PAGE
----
By Jim Harper
In the state of the union speech last night, President Obama said with great force:
[I]f a bill comes to my desk with earmarks inside, I will veto it.
This appeared to settle the earmark question once and for all. The Republican House and Republicans in the Senate had already sworn off earmarks. Senate Democrats, who may have been holding out hope for preserving this prerogative, will not get to do earmarks. So says the president of the United States, veto pen in hand.
But late last night the White House may have begun to modify the president’s pledge. A “government reform factsheet” circulated by White House staff says, “The President intends to veto bills with special interest earmarks.” (emphasis added) This appears to create a class of earmarks that will bring the president’s veto, special interest earmarks, and a class that will not—national interest earmarks, one supposes.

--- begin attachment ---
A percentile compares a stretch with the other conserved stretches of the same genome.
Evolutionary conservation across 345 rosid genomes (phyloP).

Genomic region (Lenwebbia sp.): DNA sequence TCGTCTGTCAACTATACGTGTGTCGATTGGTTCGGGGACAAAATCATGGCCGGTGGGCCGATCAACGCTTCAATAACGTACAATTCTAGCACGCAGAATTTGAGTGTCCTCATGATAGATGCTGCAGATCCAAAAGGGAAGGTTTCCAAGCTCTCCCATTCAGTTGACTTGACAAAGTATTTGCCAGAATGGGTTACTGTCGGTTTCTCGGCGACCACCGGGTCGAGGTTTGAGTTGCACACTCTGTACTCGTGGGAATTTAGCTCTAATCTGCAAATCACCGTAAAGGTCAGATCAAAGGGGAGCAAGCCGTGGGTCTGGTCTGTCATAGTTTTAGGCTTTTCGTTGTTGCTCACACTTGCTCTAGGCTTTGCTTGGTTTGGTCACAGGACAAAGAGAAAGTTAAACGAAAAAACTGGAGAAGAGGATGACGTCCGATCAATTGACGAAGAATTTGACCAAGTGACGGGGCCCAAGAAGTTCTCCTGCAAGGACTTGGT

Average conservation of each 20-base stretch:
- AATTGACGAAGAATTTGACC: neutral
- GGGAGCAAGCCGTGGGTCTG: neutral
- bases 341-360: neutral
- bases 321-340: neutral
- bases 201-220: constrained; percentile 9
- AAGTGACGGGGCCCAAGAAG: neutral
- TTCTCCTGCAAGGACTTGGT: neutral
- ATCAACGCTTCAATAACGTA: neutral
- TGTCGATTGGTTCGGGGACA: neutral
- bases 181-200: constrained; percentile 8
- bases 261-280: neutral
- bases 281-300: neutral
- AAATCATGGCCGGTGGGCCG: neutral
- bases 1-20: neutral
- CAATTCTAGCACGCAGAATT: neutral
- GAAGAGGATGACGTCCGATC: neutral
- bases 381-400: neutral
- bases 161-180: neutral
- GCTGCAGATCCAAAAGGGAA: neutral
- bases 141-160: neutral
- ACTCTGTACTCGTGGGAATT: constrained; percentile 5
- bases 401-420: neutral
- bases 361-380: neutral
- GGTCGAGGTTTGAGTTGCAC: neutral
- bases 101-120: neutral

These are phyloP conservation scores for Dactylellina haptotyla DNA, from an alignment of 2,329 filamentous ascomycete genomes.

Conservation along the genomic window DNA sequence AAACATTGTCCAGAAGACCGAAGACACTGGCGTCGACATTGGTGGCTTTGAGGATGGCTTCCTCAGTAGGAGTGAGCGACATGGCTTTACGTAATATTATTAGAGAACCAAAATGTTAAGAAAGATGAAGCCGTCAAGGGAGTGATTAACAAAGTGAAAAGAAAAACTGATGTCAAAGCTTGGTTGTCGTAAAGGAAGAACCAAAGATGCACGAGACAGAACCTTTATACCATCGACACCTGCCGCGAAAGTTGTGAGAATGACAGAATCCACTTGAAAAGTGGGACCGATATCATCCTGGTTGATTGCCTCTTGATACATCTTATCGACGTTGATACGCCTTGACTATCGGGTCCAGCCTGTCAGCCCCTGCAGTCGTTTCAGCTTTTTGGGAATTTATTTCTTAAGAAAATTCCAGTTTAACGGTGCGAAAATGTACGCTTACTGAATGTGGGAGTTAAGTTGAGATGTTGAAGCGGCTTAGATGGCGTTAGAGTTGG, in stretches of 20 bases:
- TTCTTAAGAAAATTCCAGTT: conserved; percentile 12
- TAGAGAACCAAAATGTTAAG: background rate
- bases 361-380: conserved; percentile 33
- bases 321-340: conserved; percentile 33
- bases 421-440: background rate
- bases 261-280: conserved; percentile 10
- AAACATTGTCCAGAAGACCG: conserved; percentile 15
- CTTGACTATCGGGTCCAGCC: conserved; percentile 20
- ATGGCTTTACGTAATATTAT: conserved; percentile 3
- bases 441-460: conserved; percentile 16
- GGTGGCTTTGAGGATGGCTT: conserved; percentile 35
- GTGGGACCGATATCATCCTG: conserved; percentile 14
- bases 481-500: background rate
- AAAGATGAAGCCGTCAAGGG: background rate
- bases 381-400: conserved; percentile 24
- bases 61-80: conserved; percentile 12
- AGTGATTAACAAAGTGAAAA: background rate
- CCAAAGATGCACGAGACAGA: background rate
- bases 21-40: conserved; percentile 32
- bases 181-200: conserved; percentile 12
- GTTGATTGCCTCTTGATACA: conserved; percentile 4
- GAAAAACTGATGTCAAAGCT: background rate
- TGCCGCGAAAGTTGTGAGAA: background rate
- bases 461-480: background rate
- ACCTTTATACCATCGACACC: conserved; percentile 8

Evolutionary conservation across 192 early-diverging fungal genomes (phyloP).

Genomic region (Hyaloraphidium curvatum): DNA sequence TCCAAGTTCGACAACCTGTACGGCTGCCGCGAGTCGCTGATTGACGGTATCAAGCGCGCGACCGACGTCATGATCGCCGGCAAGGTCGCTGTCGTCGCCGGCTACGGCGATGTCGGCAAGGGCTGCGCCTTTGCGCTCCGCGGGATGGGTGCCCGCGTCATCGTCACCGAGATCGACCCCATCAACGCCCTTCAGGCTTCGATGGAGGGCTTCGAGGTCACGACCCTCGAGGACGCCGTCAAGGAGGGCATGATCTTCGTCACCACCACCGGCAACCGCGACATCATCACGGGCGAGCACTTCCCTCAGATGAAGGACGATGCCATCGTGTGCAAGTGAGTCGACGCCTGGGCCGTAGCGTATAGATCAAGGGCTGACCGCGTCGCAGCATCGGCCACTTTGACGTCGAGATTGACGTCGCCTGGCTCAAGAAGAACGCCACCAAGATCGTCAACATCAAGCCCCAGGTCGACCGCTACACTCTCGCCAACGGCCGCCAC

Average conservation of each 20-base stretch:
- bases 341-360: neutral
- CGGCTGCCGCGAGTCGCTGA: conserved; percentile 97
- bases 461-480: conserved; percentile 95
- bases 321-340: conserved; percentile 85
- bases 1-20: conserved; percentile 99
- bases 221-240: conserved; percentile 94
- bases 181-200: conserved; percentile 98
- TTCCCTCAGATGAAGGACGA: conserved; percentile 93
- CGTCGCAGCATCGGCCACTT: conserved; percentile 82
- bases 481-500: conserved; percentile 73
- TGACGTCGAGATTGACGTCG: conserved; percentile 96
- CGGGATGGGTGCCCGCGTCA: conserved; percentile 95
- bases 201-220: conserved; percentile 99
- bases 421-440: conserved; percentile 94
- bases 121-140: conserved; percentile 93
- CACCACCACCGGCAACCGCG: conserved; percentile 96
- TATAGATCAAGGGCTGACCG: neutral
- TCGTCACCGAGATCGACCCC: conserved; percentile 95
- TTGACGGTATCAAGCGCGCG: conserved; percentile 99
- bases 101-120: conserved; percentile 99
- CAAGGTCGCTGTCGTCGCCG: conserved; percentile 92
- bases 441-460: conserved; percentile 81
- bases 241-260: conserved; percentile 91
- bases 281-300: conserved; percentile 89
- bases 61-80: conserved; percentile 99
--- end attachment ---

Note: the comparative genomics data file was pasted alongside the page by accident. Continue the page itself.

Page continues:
Defining what is an “earmark” is difficult, though not impossible, as the groups that have worked on the earmarking problem can tell you. But the distinction between “special interest earmarks” and “national interest earmarks” appears to be something the president would make for himself. This withdraws a great deal of force from the “no earmarks” pledge.
It’s certainly possible that the “special interest” language in the fact sheet is surplussage simply meant to illustrate that earmarks are a “special interest” problem. But we will have to watch and see whether the president walks away from his statements about controlling earmarks, as he has done before.